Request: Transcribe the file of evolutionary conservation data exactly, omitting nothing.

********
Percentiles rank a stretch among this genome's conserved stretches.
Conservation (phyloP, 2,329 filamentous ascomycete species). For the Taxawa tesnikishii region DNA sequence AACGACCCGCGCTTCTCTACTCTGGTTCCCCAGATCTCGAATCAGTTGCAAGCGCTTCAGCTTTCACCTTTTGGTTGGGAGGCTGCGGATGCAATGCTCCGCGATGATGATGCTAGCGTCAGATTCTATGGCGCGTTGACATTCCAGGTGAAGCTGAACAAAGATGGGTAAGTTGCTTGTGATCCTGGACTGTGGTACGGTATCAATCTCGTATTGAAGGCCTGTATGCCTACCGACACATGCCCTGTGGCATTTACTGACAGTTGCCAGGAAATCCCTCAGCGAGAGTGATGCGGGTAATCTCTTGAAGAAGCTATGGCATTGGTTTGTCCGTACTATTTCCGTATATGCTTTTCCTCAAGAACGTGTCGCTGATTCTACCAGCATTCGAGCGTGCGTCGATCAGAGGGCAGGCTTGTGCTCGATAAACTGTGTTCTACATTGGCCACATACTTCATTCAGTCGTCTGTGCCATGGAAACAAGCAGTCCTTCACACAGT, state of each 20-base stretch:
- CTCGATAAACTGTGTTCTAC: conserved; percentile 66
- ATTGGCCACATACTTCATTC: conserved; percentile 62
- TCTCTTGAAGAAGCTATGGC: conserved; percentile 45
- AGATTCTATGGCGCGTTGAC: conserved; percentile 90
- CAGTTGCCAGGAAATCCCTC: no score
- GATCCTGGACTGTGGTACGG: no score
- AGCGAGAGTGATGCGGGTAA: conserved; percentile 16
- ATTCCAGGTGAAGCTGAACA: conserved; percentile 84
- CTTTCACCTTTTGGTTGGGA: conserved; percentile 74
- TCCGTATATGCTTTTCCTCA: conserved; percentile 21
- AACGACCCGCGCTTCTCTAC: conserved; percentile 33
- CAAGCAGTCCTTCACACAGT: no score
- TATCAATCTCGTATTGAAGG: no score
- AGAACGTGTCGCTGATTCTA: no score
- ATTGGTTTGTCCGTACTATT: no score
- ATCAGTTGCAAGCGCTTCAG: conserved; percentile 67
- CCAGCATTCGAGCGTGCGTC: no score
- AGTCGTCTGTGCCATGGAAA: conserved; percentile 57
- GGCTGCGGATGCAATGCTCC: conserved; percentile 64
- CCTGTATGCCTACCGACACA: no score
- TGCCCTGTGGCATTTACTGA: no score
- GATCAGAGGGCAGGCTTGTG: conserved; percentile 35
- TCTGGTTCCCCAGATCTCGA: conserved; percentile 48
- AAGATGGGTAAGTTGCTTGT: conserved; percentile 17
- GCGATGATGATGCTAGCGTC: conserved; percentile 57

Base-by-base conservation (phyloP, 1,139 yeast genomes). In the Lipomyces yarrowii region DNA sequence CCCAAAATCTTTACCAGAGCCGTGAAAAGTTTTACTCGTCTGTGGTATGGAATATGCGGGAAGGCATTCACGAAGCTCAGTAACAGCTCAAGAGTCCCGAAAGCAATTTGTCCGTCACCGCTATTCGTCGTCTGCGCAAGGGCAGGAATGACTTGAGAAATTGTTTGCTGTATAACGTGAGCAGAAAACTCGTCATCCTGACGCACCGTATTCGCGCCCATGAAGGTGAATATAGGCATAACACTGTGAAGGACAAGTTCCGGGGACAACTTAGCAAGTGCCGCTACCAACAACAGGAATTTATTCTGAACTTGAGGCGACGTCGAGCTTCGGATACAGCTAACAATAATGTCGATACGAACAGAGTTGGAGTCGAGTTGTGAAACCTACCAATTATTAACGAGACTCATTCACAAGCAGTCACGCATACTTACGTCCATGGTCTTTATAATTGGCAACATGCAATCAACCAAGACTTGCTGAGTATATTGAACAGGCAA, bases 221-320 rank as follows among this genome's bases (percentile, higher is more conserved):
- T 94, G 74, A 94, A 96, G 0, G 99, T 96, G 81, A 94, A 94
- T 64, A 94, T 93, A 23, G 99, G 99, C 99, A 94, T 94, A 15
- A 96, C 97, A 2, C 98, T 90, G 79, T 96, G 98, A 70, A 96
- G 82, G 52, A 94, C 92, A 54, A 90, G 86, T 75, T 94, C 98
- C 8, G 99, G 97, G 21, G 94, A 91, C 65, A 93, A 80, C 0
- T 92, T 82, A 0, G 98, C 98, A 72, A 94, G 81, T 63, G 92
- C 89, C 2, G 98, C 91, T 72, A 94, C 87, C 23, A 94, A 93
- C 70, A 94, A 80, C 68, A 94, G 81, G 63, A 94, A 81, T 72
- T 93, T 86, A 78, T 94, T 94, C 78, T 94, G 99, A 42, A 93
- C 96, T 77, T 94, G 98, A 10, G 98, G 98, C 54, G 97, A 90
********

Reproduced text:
Percentiles rank a stretch among this genome's conserved stretches.
Conservation (phyloP, 2,329 filamentous ascomycete species). For the Taxawa tesnikishii region DNA sequence AACGACCCGCGCTTCTCTACTCTGGTTCCCCAGATCTCGAATCAGTTGCAAGCGCTTCAGCTTTCACCTTTTGGTTGGGAGGCTGCGGATGCAATGCTCCGCGATGATGATGCTAGCGTCAGATTCTATGGCGCGTTGACATTCCAGGTGAAGCTGAACAAAGATGGGTAAGTTGCTTGTGATCCTGGACTGTGGTACGGTATCAATCTCGTATTGAAGGCCTGTATGCCTACCGACACATGCCCTGTGGCATTTACTGACAGTTGCCAGGAAATCCCTCAGCGAGAGTGATGCGGGTAATCTCTTGAAGAAGCTATGGCATTGGTTTGTCCGTACTATTTCCGTATATGCTTTTCCTCAAGAACGTGTCGCTGATTCTACCAGCATTCGAGCGTGCGTCGATCAGAGGGCAGGCTTGTGCTCGATAAACTGTGTTCTACATTGGCCACATACTTCATTCAGTCGTCTGTGCCATGGAAACAAGCAGTCCTTCACACAGT, state of each 20-base stretch:
- CTCGATAAACTGTGTTCTAC: conserved; percentile 66
- ATTGGCCACATACTTCATTC: conserved; percentile 62
- TCTCTTGAAGAAGCTATGGC: conserved; percentile 45
- AGATTCTATGGCGCGTTGAC: conserved; percentile 90
- CAGTTGCCAGGAAATCCCTC: no score
- GATCCTGGACTGTGGTACGG: no score
- AGCGAGAGTGATGCGGGTAA: conserved; percentile 16
- ATTCCAGGTGAAGCTGAACA: conserved; percentile 84
- CTTTCACCTTTTGGTTGGGA: conserved; percentile 74
- TCCGTATATGCTTTTCCTCA: conserved; percentile 21
- AACGACCCGCGCTTCTCTAC: conserved; percentile 33
- CAAGCAGTCCTTCACACAGT: no score
- TATCAATCTCGTATTGAAGG: no score
- AGAACGTGTCGCTGATTCTA: no score
- ATTGGTTTGTCCGTACTATT: no score
- ATCAGTTGCAAGCGCTTCAG: conserved; percentile 67
- CCAGCATTCGAGCGTGCGTC: no score
- AGTCGTCTGTGCCATGGAAA: conserved; percentile 57
- GGCTGCGGATGCAATGCTCC: conserved; percentile 64
- CCTGTATGCCTACCGACACA: no score
- TGCCCTGTGGCATTTACTGA: no score
- GATCAGAGGGCAGGCTTGTG: conserved; percentile 35
- TCTGGTTCCCCAGATCTCGA: conserved; percentile 48
- AAGATGGGTAAGTTGCTTGT: conserved; percentile 17
- GCGATGATGATGCTAGCGTC: conserved; percentile 57

Base-by-base conservation (phyloP, 1,139 yeast genomes). In the Lipomyces yarrowii region DNA sequence CCCAAAATCTTTACCAGAGCCGTGAAAAGTTTTACTCGTCTGTGGTATGGAATATGCGGGAAGGCATTCACGAAGCTCAGTAACAGCTCAAGAGTCCCGAAAGCAATTTGTCCGTCACCGCTATTCGTCGTCTGCGCAAGGGCAGGAATGACTTGAGAAATTGTTTGCTGTATAACGTGAGCAGAAAACTCGTCATCCTGACGCACCGTATTCGCGCCCATGAAGGTGAATATAGGCATAACACTGTGAAGGACAAGTTCCGGGGACAACTTAGCAAGTGCCGCTACCAACAACAGGAATTTATTCTGAACTTGAGGCGACGTCGAGCTTCGGATACAGCTAACAATAATGTCGATACGAACAGAGTTGGAGTCGAGTTGTGAAACCTACCAATTATTAACGAGACTCATTCACAAGCAGTCACGCATACTTACGTCCATGGTCTTTATAATTGGCAACATGCAATCAACCAAGACTTGCTGAGTATATTGAACAGGCAA, bases 221-320 rank as follows among this genome's bases (percentile, higher is more conserved):
- T 94, G 74, A 94, A 96, G 0, G 99, T 96, G 81, A 94, A 94
- T 64, A 94, T 93, A 23, G 99, G 99, C 99, A 94, T 94, A 15
- A 96, C 97, A 2, C 98, T 90, G 79, T 96, G 98, A 70, A 96
- G 82, G 52, A 94, C 92, A 54, A 90, G 86, T 75, T 94, C 98
- C 8, G 99, G 97, G 21, G 94, A 91, C 65, A 93, A 80, C 0
- T 92, T 82, A 0, G 98, C 98, A 72, A 94, G 81, T 63, G 92
- C 89, C 2, G 98, C 91, T 72, A 94, C 87, C 23, A 94, A 93
- C 70, A 94, A 80, C 68, A 94, G 81, G 63, A 94, A 81, T 72
- T 93, T 86, A 78, T 94, T 94, C 78, T 94, G 99, A 42, A 93
- C 96, T 77, T 94, G 98, A 10, G 98, G 98, C 54, G 97, A 90